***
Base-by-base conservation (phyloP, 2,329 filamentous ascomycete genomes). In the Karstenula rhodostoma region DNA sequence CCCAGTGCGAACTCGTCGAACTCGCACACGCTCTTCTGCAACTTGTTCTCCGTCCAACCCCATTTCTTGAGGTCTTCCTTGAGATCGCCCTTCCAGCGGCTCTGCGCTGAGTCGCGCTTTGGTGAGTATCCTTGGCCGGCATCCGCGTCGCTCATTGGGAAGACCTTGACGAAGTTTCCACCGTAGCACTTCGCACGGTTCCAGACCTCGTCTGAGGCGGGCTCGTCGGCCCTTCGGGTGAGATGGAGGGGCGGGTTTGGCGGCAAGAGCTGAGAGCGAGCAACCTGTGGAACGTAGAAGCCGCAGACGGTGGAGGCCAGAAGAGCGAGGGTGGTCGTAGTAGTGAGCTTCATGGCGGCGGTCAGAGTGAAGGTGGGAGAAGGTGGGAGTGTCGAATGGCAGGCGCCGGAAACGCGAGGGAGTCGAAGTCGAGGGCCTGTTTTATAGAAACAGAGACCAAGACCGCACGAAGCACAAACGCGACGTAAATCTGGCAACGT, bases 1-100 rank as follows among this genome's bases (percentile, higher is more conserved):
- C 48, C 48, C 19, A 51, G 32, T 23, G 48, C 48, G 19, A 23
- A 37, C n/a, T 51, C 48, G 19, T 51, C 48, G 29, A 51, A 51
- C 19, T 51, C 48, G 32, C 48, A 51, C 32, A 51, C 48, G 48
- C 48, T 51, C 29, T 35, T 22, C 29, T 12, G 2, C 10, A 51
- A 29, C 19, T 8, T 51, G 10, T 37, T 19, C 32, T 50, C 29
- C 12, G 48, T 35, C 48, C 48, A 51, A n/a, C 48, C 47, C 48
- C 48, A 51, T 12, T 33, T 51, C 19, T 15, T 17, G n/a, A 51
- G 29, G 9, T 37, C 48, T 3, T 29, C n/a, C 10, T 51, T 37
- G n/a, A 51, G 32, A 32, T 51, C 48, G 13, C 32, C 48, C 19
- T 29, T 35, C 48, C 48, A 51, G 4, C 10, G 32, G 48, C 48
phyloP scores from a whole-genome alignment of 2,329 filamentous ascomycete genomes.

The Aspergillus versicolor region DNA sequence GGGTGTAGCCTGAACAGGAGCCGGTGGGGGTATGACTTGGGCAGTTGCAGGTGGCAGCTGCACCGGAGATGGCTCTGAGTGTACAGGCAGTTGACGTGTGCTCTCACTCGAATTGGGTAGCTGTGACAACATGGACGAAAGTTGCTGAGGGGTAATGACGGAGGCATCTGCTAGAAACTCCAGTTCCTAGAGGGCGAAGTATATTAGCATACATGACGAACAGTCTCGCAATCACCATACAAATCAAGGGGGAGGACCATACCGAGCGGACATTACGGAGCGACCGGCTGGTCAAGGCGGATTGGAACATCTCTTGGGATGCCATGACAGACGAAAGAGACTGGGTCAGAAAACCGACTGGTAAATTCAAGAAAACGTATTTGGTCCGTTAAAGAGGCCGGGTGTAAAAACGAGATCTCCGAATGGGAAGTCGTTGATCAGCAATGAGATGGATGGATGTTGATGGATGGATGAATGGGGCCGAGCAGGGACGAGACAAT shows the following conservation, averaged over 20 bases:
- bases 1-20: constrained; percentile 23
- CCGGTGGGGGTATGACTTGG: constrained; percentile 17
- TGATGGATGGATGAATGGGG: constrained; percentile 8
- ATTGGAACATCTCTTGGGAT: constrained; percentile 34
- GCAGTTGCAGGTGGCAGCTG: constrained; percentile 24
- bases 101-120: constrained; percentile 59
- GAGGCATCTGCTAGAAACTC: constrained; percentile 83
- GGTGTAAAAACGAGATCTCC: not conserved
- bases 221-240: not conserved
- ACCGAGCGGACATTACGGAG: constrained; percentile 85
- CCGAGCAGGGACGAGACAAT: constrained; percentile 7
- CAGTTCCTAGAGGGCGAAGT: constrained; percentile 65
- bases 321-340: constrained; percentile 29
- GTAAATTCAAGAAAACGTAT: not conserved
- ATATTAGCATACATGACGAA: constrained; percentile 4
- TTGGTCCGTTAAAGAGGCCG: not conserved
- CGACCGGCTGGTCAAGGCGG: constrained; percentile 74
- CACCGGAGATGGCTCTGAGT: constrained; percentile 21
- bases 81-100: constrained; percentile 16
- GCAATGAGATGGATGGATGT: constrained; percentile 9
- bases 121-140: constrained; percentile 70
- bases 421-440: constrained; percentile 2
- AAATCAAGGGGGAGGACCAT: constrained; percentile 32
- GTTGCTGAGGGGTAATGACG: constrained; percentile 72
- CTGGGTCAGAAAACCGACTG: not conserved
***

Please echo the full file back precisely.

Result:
Base-by-base conservation (phyloP, 2,329 filamentous ascomycete genomes). In the Karstenula rhodostoma region DNA sequence CCCAGTGCGAACTCGTCGAACTCGCACACGCTCTTCTGCAACTTGTTCTCCGTCCAACCCCATTTCTTGAGGTCTTCCTTGAGATCGCCCTTCCAGCGGCTCTGCGCTGAGTCGCGCTTTGGTGAGTATCCTTGGCCGGCATCCGCGTCGCTCATTGGGAAGACCTTGACGAAGTTTCCACCGTAGCACTTCGCACGGTTCCAGACCTCGTCTGAGGCGGGCTCGTCGGCCCTTCGGGTGAGATGGAGGGGCGGGTTTGGCGGCAAGAGCTGAGAGCGAGCAACCTGTGGAACGTAGAAGCCGCAGACGGTGGAGGCCAGAAGAGCGAGGGTGGTCGTAGTAGTGAGCTTCATGGCGGCGGTCAGAGTGAAGGTGGGAGAAGGTGGGAGTGTCGAATGGCAGGCGCCGGAAACGCGAGGGAGTCGAAGTCGAGGGCCTGTTTTATAGAAACAGAGACCAAGACCGCACGAAGCACAAACGCGACGTAAATCTGGCAACGT, bases 1-100 rank as follows among this genome's bases (percentile, higher is more conserved):
- C 48, C 48, C 19, A 51, G 32, T 23, G 48, C 48, G 19, A 23
- A 37, C n/a, T 51, C 48, G 19, T 51, C 48, G 29, A 51, A 51
- C 19, T 51, C 48, G 32, C 48, A 51, C 32, A 51, C 48, G 48
- C 48, T 51, C 29, T 35, T 22, C 29, T 12, G 2, C 10, A 51
- A 29, C 19, T 8, T 51, G 10, T 37, T 19, C 32, T 50, C 29
- C 12, G 48, T 35, C 48, C 48, A 51, A n/a, C 48, C 47, C 48
- C 48, A 51, T 12, T 33, T 51, C 19, T 15, T 17, G n/a, A 51
- G 29, G 9, T 37, C 48, T 3, T 29, C n/a, C 10, T 51, T 37
- G n/a, A 51, G 32, A 32, T 51, C 48, G 13, C 32, C 48, C 19
- T 29, T 35, C 48, C 48, A 51, G 4, C 10, G 32, G 48, C 48
phyloP scores from a whole-genome alignment of 2,329 filamentous ascomycete genomes.

The Aspergillus versicolor region DNA sequence GGGTGTAGCCTGAACAGGAGCCGGTGGGGGTATGACTTGGGCAGTTGCAGGTGGCAGCTGCACCGGAGATGGCTCTGAGTGTACAGGCAGTTGACGTGTGCTCTCACTCGAATTGGGTAGCTGTGACAACATGGACGAAAGTTGCTGAGGGGTAATGACGGAGGCATCTGCTAGAAACTCCAGTTCCTAGAGGGCGAAGTATATTAGCATACATGACGAACAGTCTCGCAATCACCATACAAATCAAGGGGGAGGACCATACCGAGCGGACATTACGGAGCGACCGGCTGGTCAAGGCGGATTGGAACATCTCTTGGGATGCCATGACAGACGAAAGAGACTGGGTCAGAAAACCGACTGGTAAATTCAAGAAAACGTATTTGGTCCGTTAAAGAGGCCGGGTGTAAAAACGAGATCTCCGAATGGGAAGTCGTTGATCAGCAATGAGATGGATGGATGTTGATGGATGGATGAATGGGGCCGAGCAGGGACGAGACAAT shows the following conservation, averaged over 20 bases:
- bases 1-20: constrained; percentile 23
- CCGGTGGGGGTATGACTTGG: constrained; percentile 17
- TGATGGATGGATGAATGGGG: constrained; percentile 8
- ATTGGAACATCTCTTGGGAT: constrained; percentile 34
- GCAGTTGCAGGTGGCAGCTG: constrained; percentile 24
- bases 101-120: constrained; percentile 59
- GAGGCATCTGCTAGAAACTC: constrained; percentile 83
- GGTGTAAAAACGAGATCTCC: not conserved
- bases 221-240: not conserved
- ACCGAGCGGACATTACGGAG: constrained; percentile 85
- CCGAGCAGGGACGAGACAAT: constrained; percentile 7
- CAGTTCCTAGAGGGCGAAGT: constrained; percentile 65
- bases 321-340: constrained; percentile 29
- GTAAATTCAAGAAAACGTAT: not conserved
- ATATTAGCATACATGACGAA: constrained; percentile 4
- TTGGTCCGTTAAAGAGGCCG: not conserved
- CGACCGGCTGGTCAAGGCGG: constrained; percentile 74
- CACCGGAGATGGCTCTGAGT: constrained; percentile 21
- bases 81-100: constrained; percentile 16
- GCAATGAGATGGATGGATGT: constrained; percentile 9
- bases 121-140: constrained; percentile 70
- bases 421-440: constrained; percentile 2
- AAATCAAGGGGGAGGACCAT: constrained; percentile 32
- GTTGCTGAGGGGTAATGACG: constrained; percentile 72
- CTGGGTCAGAAAACCGACTG: not conserved